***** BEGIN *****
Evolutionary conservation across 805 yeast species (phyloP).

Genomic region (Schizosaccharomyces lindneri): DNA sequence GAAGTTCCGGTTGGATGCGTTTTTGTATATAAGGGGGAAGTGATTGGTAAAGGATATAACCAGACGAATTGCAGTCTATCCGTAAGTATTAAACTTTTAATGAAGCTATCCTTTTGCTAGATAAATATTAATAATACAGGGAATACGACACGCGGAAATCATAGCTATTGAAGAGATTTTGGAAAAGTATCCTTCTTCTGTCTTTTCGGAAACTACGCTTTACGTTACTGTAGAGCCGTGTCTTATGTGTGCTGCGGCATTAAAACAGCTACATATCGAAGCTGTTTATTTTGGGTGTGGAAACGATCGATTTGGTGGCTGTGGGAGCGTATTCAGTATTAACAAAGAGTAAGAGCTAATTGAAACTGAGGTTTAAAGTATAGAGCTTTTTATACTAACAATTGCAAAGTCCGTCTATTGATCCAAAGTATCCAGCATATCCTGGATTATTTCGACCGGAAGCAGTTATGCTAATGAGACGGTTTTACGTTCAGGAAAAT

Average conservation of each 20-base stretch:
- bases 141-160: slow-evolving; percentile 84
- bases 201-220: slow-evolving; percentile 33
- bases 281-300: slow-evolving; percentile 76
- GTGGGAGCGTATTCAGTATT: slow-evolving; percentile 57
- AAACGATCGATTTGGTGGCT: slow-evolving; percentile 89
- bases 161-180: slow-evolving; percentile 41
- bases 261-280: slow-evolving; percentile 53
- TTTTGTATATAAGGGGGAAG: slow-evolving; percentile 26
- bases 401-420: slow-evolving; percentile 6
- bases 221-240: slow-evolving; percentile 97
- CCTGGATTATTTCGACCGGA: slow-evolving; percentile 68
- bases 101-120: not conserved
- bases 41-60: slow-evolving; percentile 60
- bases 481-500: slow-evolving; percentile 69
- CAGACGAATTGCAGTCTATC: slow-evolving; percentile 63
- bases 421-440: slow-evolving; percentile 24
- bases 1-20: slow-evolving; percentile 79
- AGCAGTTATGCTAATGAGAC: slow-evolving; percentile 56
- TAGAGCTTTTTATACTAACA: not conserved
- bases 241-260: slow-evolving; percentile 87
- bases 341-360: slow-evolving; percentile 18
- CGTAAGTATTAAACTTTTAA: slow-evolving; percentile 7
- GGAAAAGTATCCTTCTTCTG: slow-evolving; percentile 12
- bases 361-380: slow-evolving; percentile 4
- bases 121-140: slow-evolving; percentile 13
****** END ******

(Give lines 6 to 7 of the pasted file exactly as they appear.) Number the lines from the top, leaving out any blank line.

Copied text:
- bases 281-300: slow-evolving; percentile 76
- GTGGGAGCGTATTCAGTATT: slow-evolving; percentile 57